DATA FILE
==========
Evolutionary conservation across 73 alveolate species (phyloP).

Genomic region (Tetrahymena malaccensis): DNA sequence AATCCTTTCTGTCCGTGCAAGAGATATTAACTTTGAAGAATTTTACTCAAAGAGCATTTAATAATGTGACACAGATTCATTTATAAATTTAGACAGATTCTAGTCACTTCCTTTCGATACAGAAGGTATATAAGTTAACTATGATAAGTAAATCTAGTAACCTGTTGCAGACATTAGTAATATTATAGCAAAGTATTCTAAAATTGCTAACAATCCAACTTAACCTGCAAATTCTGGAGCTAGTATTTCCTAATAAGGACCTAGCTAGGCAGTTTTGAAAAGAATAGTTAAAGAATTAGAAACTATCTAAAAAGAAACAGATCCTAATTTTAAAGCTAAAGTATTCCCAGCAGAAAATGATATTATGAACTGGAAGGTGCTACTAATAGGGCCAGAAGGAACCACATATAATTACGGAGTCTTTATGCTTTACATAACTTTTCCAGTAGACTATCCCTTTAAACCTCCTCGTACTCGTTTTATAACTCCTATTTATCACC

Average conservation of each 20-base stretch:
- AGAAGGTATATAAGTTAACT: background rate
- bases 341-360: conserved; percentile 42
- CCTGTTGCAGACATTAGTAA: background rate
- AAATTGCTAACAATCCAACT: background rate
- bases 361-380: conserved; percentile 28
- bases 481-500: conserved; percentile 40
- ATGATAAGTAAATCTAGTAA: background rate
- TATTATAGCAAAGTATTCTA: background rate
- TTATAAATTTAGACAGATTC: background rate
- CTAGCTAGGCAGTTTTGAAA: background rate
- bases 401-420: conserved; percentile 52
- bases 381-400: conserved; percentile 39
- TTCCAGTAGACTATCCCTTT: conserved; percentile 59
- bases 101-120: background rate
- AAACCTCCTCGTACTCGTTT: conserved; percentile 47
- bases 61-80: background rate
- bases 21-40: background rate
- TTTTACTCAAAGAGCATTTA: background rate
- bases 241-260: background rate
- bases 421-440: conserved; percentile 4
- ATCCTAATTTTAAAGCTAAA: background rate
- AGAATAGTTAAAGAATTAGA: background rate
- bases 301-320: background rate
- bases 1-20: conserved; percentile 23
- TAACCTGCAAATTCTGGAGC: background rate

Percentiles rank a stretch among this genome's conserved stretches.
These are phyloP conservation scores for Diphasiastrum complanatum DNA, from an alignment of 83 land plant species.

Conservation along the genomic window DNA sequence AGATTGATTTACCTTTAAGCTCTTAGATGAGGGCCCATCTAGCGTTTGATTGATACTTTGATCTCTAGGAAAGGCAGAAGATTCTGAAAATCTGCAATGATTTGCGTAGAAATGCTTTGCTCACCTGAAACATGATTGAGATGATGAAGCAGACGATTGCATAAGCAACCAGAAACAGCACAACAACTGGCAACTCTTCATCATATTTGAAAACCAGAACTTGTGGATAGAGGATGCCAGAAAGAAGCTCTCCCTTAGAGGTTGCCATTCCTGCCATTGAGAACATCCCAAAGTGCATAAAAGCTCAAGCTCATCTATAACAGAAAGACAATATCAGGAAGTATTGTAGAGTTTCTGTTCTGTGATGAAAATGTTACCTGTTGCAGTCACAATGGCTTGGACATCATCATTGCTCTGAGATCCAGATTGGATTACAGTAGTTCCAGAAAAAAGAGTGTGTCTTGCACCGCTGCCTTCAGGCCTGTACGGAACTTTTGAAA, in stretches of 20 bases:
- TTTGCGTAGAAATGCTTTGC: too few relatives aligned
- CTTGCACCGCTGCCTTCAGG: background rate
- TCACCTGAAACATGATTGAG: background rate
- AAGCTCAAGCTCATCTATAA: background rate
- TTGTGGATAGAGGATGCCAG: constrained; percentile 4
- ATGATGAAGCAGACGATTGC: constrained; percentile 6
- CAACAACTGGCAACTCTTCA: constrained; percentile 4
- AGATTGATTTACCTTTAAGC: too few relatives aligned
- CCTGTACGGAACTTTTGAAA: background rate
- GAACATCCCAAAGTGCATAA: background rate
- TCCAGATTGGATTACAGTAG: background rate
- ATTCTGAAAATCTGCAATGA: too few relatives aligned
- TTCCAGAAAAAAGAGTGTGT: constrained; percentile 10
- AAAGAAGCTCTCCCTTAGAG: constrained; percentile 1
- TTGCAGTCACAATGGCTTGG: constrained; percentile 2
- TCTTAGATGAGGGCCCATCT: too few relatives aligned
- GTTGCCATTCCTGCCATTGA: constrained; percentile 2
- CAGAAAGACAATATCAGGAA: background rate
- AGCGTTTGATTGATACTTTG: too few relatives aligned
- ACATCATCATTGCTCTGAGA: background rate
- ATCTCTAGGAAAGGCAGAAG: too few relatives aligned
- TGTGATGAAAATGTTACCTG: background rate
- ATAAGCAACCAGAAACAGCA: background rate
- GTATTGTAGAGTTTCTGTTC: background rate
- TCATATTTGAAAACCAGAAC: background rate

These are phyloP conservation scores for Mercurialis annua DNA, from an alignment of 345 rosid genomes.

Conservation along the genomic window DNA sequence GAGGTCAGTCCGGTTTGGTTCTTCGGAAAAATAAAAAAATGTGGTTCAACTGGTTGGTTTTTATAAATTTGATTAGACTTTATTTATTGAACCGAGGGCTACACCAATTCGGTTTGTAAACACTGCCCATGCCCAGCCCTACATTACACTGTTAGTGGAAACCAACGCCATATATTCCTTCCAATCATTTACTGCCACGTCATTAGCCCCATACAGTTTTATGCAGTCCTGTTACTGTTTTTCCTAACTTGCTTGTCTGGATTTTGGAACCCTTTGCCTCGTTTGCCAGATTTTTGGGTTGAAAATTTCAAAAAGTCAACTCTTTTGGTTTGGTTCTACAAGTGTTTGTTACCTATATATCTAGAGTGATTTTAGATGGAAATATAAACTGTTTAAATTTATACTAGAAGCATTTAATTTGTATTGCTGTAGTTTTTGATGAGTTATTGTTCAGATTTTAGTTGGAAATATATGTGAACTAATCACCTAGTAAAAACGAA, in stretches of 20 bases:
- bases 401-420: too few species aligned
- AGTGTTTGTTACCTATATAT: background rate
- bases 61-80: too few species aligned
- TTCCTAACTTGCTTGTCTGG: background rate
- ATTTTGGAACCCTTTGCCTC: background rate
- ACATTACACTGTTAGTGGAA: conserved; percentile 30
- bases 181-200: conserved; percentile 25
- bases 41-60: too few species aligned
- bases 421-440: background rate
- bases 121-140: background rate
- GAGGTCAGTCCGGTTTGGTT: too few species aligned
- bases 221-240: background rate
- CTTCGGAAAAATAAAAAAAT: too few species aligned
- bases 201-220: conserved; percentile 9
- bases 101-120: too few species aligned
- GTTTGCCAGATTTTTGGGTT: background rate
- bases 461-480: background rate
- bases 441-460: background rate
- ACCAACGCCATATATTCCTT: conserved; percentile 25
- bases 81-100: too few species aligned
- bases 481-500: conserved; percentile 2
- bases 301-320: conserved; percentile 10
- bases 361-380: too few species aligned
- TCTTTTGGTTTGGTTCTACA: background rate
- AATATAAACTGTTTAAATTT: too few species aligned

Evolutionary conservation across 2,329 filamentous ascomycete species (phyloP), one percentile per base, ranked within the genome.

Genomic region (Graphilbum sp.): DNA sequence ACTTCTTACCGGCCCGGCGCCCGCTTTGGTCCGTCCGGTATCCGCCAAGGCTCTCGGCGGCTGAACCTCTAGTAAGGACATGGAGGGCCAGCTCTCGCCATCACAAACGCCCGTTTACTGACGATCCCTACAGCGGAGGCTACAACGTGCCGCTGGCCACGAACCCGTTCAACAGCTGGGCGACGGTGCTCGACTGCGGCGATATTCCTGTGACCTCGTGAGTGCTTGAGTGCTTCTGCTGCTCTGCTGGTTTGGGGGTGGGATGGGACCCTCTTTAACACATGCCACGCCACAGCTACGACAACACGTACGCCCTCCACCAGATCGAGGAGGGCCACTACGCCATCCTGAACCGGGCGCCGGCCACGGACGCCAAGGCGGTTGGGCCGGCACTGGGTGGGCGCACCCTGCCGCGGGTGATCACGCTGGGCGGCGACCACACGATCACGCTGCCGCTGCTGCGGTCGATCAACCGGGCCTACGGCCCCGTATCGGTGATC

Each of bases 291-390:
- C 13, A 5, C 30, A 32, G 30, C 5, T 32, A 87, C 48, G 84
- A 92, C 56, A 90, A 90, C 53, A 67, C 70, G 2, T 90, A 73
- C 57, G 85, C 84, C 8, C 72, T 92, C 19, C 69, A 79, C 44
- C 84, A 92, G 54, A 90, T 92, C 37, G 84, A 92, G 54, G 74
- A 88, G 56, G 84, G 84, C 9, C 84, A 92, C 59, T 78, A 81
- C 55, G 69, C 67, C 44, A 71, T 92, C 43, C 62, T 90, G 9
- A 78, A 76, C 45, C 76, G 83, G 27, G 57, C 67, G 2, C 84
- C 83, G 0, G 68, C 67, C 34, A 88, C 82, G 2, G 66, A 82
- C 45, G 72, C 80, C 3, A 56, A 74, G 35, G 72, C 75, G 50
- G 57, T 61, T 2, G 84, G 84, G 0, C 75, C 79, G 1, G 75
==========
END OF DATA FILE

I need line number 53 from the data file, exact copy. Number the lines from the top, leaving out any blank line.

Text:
- TGTGATGAAAATGTTACCTG: background rate